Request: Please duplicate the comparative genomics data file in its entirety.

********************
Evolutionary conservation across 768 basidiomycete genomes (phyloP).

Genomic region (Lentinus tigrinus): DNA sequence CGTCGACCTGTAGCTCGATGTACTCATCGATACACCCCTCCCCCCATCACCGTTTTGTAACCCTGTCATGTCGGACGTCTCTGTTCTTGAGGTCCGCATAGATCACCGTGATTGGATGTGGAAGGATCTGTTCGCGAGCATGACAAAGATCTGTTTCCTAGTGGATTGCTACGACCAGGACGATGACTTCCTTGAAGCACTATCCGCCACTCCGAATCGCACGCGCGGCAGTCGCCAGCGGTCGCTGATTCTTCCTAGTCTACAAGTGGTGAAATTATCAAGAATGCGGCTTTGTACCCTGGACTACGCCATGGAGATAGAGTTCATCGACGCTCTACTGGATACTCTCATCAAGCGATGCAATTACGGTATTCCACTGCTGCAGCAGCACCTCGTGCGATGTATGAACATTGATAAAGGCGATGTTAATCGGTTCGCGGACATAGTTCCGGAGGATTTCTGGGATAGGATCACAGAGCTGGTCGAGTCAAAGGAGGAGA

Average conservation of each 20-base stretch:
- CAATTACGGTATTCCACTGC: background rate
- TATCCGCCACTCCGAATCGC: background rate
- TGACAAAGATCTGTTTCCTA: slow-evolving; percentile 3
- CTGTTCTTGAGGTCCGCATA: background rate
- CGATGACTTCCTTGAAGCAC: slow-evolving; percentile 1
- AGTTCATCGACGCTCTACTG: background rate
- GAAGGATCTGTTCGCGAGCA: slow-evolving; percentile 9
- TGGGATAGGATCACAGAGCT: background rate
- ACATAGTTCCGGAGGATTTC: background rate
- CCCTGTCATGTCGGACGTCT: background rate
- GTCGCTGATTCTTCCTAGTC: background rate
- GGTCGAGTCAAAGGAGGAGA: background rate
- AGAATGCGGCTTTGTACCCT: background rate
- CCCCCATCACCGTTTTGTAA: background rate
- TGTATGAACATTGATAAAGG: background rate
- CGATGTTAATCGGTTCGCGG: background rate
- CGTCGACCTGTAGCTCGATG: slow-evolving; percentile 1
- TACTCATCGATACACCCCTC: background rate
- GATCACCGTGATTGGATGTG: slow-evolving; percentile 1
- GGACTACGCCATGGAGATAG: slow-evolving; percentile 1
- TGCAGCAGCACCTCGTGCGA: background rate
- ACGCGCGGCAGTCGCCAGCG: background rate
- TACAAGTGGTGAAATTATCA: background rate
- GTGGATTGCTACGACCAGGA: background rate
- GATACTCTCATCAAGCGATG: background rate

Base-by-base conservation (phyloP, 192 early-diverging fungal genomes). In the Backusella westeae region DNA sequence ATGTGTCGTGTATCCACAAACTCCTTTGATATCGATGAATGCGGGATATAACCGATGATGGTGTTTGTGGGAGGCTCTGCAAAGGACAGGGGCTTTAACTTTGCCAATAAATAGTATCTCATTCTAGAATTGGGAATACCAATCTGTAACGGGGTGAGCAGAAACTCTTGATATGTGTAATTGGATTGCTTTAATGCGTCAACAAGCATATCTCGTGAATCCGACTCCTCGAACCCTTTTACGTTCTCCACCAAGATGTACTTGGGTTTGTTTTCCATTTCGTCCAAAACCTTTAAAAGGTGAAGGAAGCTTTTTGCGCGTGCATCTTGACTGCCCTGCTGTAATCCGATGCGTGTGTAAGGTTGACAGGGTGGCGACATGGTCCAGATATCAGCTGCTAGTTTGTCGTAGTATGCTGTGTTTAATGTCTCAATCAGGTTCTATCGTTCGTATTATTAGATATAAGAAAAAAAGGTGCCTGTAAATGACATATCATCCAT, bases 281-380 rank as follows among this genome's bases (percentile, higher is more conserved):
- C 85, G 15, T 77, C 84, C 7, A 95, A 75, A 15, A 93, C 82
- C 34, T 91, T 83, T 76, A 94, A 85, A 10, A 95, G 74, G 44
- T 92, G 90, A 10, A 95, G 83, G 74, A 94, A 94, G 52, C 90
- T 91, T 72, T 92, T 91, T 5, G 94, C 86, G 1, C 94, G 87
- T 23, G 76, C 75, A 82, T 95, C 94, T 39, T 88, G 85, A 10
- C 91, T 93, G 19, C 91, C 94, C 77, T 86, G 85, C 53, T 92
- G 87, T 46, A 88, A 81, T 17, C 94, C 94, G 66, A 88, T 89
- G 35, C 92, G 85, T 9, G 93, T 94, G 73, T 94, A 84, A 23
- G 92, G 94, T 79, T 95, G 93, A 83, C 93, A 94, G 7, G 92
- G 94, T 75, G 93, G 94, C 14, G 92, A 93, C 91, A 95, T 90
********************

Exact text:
Evolutionary conservation across 768 basidiomycete genomes (phyloP).

Genomic region (Lentinus tigrinus): DNA sequence CGTCGACCTGTAGCTCGATGTACTCATCGATACACCCCTCCCCCCATCACCGTTTTGTAACCCTGTCATGTCGGACGTCTCTGTTCTTGAGGTCCGCATAGATCACCGTGATTGGATGTGGAAGGATCTGTTCGCGAGCATGACAAAGATCTGTTTCCTAGTGGATTGCTACGACCAGGACGATGACTTCCTTGAAGCACTATCCGCCACTCCGAATCGCACGCGCGGCAGTCGCCAGCGGTCGCTGATTCTTCCTAGTCTACAAGTGGTGAAATTATCAAGAATGCGGCTTTGTACCCTGGACTACGCCATGGAGATAGAGTTCATCGACGCTCTACTGGATACTCTCATCAAGCGATGCAATTACGGTATTCCACTGCTGCAGCAGCACCTCGTGCGATGTATGAACATTGATAAAGGCGATGTTAATCGGTTCGCGGACATAGTTCCGGAGGATTTCTGGGATAGGATCACAGAGCTGGTCGAGTCAAAGGAGGAGA

Average conservation of each 20-base stretch:
- CAATTACGGTATTCCACTGC: background rate
- TATCCGCCACTCCGAATCGC: background rate
- TGACAAAGATCTGTTTCCTA: slow-evolving; percentile 3
- CTGTTCTTGAGGTCCGCATA: background rate
- CGATGACTTCCTTGAAGCAC: slow-evolving; percentile 1
- AGTTCATCGACGCTCTACTG: background rate
- GAAGGATCTGTTCGCGAGCA: slow-evolving; percentile 9
- TGGGATAGGATCACAGAGCT: background rate
- ACATAGTTCCGGAGGATTTC: background rate
- CCCTGTCATGTCGGACGTCT: background rate
- GTCGCTGATTCTTCCTAGTC: background rate
- GGTCGAGTCAAAGGAGGAGA: background rate
- AGAATGCGGCTTTGTACCCT: background rate
- CCCCCATCACCGTTTTGTAA: background rate
- TGTATGAACATTGATAAAGG: background rate
- CGATGTTAATCGGTTCGCGG: background rate
- CGTCGACCTGTAGCTCGATG: slow-evolving; percentile 1
- TACTCATCGATACACCCCTC: background rate
- GATCACCGTGATTGGATGTG: slow-evolving; percentile 1
- GGACTACGCCATGGAGATAG: slow-evolving; percentile 1
- TGCAGCAGCACCTCGTGCGA: background rate
- ACGCGCGGCAGTCGCCAGCG: background rate
- TACAAGTGGTGAAATTATCA: background rate
- GTGGATTGCTACGACCAGGA: background rate
- GATACTCTCATCAAGCGATG: background rate

Base-by-base conservation (phyloP, 192 early-diverging fungal genomes). In the Backusella westeae region DNA sequence ATGTGTCGTGTATCCACAAACTCCTTTGATATCGATGAATGCGGGATATAACCGATGATGGTGTTTGTGGGAGGCTCTGCAAAGGACAGGGGCTTTAACTTTGCCAATAAATAGTATCTCATTCTAGAATTGGGAATACCAATCTGTAACGGGGTGAGCAGAAACTCTTGATATGTGTAATTGGATTGCTTTAATGCGTCAACAAGCATATCTCGTGAATCCGACTCCTCGAACCCTTTTACGTTCTCCACCAAGATGTACTTGGGTTTGTTTTCCATTTCGTCCAAAACCTTTAAAAGGTGAAGGAAGCTTTTTGCGCGTGCATCTTGACTGCCCTGCTGTAATCCGATGCGTGTGTAAGGTTGACAGGGTGGCGACATGGTCCAGATATCAGCTGCTAGTTTGTCGTAGTATGCTGTGTTTAATGTCTCAATCAGGTTCTATCGTTCGTATTATTAGATATAAGAAAAAAAGGTGCCTGTAAATGACATATCATCCAT, bases 281-380 rank as follows among this genome's bases (percentile, higher is more conserved):
- C 85, G 15, T 77, C 84, C 7, A 95, A 75, A 15, A 93, C 82
- C 34, T 91, T 83, T 76, A 94, A 85, A 10, A 95, G 74, G 44
- T 92, G 90, A 10, A 95, G 83, G 74, A 94, A 94, G 52, C 90
- T 91, T 72, T 92, T 91, T 5, G 94, C 86, G 1, C 94, G 87
- T 23, G 76, C 75, A 82, T 95, C 94, T 39, T 88, G 85, A 10
- C 91, T 93, G 19, C 91, C 94, C 77, T 86, G 85, C 53, T 92
- G 87, T 46, A 88, A 81, T 17, C 94, C 94, G 66, A 88, T 89
- G 35, C 92, G 85, T 9, G 93, T 94, G 73, T 94, A 84, A 23
- G 92, G 94, T 79, T 95, G 93, A 83, C 93, A 94, G 7, G 92
- G 94, T 75, G 93, G 94, C 14, G 92, A 93, C 91, A 95, T 90